The Cadet Corps is organized into a brigade. The highest ranking cadet, the Brigade Commander, is traditionally known as the First Captain or "Baron".[25] The brigade is organized into four battalions. Within each battalion there are two companies. Companies are lettered A through H (Alfa to Hawk). First class cadets hold key leadership positions within the brigade from the First Captain down to platoon leaders within the companies. First class cadets hold the rank of cadet captain and cadet lieutenant. Second class cadets hold the rank of cadet sergeant and serve as squadleaders, third class cadets hold the rank of cadet corporal, and fourth class cadets as cadet private.[26]

Honor Code and System[edit]

The Philippine Military Academy is governed by an honor code, and it binds the cadets to the following principle — “We, the cadets, do not lie, cheat, steal, nor tolerate among us those who do.”. Cheating, lying, and stealing are major honor code violations. Cadets who will be charged for violating the honor code are subjected to series of trials conducted by Cadets from Honor Committee. When a cadet is found guilty for violating the honor code, he/she will be banned from cadetship. One of the most sensationalized cases was during 2014; the lying case of ex-cadet Aldrin Jeff Cudia.[27]

Hazing videos[edit]

On October 23, 2019, two videos, dated 2017 and 2018, of torture by the cadets were uploaded on social media. The 2018 video shows a cadet being punched and kicked by a fellow cadet. Another cadet wearing earphones is seen in the background of the video. In the video, two cadets were doing squats; when one of them collapses, he is kicked as punishment by an upperclassman. The attack stops when someone opens the door to inspect the room. The 2017 video shows four upperclassmen with two plebes. An upperclassman is seen using his helmet to repeatedly hit one of the plebe's hands and the other's back. While the upperclassman attacks the plebes, the other cadets in the background were seen watching and laughing, actively bystanding and allowing the torture to continue.[28][29][30]

Of the six upper-class cadets seen attacking the plebes in the video, five were transferred to the PMA holding center while the academy investigated the incident; on the other hand, the sixth cadet was discharged from the academy due to an "Honor Code" violation.[28][29]

Admission Requirements[edit]

  • Natural Born Filipino Citizen
  • Physically fit and of good moral character
  • Single and has never been married
  • Must pass the PMA Entrance Examination
  • No Administrative / Criminal Case
  • At least High School Graduate with 85% GPA or must graduate not later than June of the year following the date of examination taken for Grade 12 students (K-12)
  • Height Requirement for both Male and Female is 5 feet (not to exceed 6’4″ for both)
  • At least 17 years old but not a day older than a 22 years on 1 June of the year following the date of examination taken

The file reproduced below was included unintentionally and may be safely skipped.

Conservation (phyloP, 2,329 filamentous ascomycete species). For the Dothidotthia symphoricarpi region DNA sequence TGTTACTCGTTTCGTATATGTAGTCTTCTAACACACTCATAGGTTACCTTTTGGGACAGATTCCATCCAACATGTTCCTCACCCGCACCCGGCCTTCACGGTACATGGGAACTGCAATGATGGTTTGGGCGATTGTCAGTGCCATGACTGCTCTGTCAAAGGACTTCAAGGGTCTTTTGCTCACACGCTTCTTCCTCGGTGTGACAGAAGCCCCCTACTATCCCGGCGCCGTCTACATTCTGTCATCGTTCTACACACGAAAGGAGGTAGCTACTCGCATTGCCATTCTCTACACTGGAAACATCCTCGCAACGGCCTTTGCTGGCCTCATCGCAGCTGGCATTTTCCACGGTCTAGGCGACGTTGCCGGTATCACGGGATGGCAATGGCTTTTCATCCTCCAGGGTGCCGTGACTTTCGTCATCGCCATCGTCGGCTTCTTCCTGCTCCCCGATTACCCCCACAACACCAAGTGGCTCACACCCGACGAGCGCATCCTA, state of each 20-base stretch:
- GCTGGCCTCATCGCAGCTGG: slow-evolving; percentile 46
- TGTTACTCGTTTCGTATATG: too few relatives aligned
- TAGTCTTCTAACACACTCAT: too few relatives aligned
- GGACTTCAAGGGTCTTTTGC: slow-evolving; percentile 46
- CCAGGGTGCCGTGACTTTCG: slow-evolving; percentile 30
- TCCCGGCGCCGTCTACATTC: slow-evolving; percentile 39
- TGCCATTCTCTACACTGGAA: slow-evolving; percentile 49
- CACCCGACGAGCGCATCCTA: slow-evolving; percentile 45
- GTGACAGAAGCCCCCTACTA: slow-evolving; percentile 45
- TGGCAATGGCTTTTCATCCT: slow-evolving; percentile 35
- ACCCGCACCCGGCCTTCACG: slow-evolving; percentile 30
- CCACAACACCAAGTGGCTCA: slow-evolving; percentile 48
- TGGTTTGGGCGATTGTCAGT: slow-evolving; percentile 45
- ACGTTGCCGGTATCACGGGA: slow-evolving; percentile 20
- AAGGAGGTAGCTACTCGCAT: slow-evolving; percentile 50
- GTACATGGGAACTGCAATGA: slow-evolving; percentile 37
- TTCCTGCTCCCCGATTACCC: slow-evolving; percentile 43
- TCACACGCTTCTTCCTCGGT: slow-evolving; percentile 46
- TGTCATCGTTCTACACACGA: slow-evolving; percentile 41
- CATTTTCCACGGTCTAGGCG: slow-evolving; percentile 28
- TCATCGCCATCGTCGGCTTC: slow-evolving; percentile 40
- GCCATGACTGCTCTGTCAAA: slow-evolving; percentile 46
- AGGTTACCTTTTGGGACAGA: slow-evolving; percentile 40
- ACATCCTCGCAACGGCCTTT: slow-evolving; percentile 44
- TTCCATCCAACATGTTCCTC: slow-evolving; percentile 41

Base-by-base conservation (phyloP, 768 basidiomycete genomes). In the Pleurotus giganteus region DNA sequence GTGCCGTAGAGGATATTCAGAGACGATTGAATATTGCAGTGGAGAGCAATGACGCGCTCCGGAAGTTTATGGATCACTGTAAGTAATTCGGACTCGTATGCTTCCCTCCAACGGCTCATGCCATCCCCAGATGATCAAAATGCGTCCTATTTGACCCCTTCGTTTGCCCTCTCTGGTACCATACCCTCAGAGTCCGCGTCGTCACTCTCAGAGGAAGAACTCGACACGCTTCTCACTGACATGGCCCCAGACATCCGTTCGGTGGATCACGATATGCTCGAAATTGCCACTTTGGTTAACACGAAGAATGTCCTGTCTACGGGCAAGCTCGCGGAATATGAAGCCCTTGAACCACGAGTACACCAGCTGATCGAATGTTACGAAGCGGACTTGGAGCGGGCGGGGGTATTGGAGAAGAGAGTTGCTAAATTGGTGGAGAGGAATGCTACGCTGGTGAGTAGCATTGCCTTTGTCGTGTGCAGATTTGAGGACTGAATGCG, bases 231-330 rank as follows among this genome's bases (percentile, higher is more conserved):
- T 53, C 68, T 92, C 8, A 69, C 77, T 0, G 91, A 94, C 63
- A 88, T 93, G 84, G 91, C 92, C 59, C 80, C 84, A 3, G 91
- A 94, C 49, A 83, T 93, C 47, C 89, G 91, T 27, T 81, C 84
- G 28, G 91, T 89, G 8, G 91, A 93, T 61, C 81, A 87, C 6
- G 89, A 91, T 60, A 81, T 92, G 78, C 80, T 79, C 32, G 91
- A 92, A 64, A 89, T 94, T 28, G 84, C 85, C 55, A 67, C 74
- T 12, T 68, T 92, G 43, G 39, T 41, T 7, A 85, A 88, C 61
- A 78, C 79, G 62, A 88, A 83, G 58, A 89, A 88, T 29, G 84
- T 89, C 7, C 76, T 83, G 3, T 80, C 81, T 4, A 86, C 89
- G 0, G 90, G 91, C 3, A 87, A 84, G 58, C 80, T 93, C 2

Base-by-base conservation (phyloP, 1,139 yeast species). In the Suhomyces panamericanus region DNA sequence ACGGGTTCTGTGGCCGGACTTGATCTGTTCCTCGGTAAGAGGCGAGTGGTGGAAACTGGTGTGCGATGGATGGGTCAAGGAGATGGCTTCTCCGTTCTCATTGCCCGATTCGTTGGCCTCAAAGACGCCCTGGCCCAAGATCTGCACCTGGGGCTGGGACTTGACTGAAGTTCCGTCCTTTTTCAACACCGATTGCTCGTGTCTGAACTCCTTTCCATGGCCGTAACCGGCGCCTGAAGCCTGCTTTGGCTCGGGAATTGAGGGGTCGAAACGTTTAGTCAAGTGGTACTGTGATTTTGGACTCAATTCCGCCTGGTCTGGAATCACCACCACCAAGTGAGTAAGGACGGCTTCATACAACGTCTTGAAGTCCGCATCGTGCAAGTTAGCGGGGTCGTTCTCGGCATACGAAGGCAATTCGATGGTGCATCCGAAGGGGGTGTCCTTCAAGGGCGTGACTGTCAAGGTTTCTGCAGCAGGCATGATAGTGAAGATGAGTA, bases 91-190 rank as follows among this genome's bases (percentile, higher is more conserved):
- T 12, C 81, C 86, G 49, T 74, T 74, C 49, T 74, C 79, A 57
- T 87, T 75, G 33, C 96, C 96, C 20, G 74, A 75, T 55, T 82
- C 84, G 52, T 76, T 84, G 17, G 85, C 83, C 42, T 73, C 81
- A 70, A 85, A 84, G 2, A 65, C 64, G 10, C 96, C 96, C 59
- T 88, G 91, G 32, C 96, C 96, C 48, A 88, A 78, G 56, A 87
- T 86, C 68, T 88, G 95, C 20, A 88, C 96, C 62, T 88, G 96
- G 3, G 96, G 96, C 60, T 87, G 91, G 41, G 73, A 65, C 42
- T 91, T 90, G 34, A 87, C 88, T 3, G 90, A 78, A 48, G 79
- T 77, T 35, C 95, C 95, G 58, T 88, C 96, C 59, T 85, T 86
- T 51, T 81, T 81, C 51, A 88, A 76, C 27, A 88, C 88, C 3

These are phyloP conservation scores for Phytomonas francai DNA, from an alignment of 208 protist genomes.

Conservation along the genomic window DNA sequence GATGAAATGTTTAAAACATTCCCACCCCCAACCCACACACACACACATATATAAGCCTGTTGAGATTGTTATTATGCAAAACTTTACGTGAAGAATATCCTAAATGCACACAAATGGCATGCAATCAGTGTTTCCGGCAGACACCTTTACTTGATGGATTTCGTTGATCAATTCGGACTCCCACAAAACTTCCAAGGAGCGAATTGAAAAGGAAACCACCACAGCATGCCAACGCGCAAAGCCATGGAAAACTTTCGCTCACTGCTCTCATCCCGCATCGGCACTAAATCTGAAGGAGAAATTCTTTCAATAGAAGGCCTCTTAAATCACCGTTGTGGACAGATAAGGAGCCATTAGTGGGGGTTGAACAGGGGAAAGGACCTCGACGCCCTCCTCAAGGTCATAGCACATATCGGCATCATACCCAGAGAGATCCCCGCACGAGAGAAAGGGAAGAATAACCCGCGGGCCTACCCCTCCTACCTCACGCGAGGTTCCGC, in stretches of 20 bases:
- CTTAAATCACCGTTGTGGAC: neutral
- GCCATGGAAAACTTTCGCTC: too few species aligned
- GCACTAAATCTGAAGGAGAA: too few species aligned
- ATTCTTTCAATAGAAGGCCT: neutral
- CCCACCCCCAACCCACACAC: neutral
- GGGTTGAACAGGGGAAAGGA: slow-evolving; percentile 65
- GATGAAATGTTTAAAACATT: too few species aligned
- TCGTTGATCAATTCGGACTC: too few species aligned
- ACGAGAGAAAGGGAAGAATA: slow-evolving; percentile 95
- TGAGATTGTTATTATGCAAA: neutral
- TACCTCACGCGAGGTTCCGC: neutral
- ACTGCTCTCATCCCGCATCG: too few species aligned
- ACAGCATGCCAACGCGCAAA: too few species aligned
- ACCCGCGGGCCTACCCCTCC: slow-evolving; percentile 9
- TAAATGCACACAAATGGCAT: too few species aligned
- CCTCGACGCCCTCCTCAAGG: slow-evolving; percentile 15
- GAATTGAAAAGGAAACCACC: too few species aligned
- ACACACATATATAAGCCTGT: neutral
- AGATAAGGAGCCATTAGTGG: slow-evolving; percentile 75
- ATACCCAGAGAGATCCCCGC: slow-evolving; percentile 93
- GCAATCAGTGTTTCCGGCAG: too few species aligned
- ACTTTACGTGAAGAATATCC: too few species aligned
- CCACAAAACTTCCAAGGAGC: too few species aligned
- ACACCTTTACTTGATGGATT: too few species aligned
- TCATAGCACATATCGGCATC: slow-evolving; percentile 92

Notable alumni[edit]


See also[edit]


  1. ^ Inquirer, Philippine Daily (November 20, 2020). "New superintendent for PMA named".
  2. ^ "Over 11,000 men, women apply for PMA exam - ZamboTimes". Retrieved 15 March 2015.
  3. ^ "Commonwealth Act No. 1:PHILIPPINE LAWS, STATUTES and CODES : CHAN ROBLES VIRTUAL LAW LIBRARY". Retrieved 15 March 2015.
  4. ^ ph/?pageid= AbouttheAcademy About the Philippine Military Academy
  5. ^ "Armed Forces of the Philippines".
  6. ^ "The Manila Times Online - Trusted Since 1898". Retrieved 15 March 2015.
  7. ^ Quitasol, Kimberlie (May 21, 2019). "PMA declared national historical landmark".
  8. ^ "PMA is still the best tourist spot to go in Baguio City - Review of Philippine Military Academy, Baguio, Philippines". Tripadvisor.
  9. ^ Dumlao, Artemio. "400 plebes to enter PMA".
  10. ^ "400 young Filipinos compose PMA Class of 2022".
  11. ^ "CCAFP" – via The Free Dictionary.
  12. ^
  13. ^ "2020 Top 200 Universities, Colleges in the Philippines".
  14. ^ "ID No. 9105074148: Philippine Military Academy - Certipedia".
  15. ^ a b "Proclamation No. 35, s. 1998". Official Gazette of the Republic of the Philippines.
  16. ^ "Commonwealth Act No. 1 : The National Defense Act". Chan Robles Law Library. December 21, 1935.
  17. ^ Jose, Ricardo Trota (1992). The Philippine Army, 1935–1942. Ateneo de Manila University Press. p. 36. ISBN 978-971-550-081-4. Retrieved 28 February 2012.
  18. ^ McCoy, Alfred W. (1999). Closer Than Brothers: Manhood at the Philippine Military Academy. Yale University Press. p. 31. ISBN 9780300077650. Retrieved 11 September 2012.
  19. ^ "About the Academy". Official website of the Philippine Military Academy.[failed verification]
  20. ^ "Philippine Military Academy 115th Anniversary". Tempo.
  21. ^ "Today in Philippine History, October 25, 1898, the Academia Militar was established in Malolos, Bulacan by General Emilio Aguinaldo".
  22. ^
  23. ^ Guieb, Marilou (May 27, 2019). "PMA training now focuses on national security management | Marilou Guieb". BusinessMirror.
  24. ^
  25. ^ Cimatu, Frank. "7 things you need to know about PMA valedictorians, barons". Rappler.
  26. ^ "PMA mistah Part2" – via
  27. ^ "Did PMA cadet Cudia lie? Document shows details". Rappler.
  28. ^ a b "Saksi: 5 kadete na sangkot sa na-videohang pananakit ng ilang plebo ng PMA, under strict confinement". GMA News on YouTube.
  29. ^ a b "WATCH: Hazing inside the PMA barracks". Rappler. Retrieved October 24, 2019.
  30. ^ "1 PMA cadet discharged, 5 others detained over newly-surfaced hazing video". CNN Philippines.

Senate Diaries, 4th Philippine Legislature,Volume 1, page 32, October 23, 1916 (original in Spanish) Original copy located in Adams Building, US Library of Congress

External links[edit]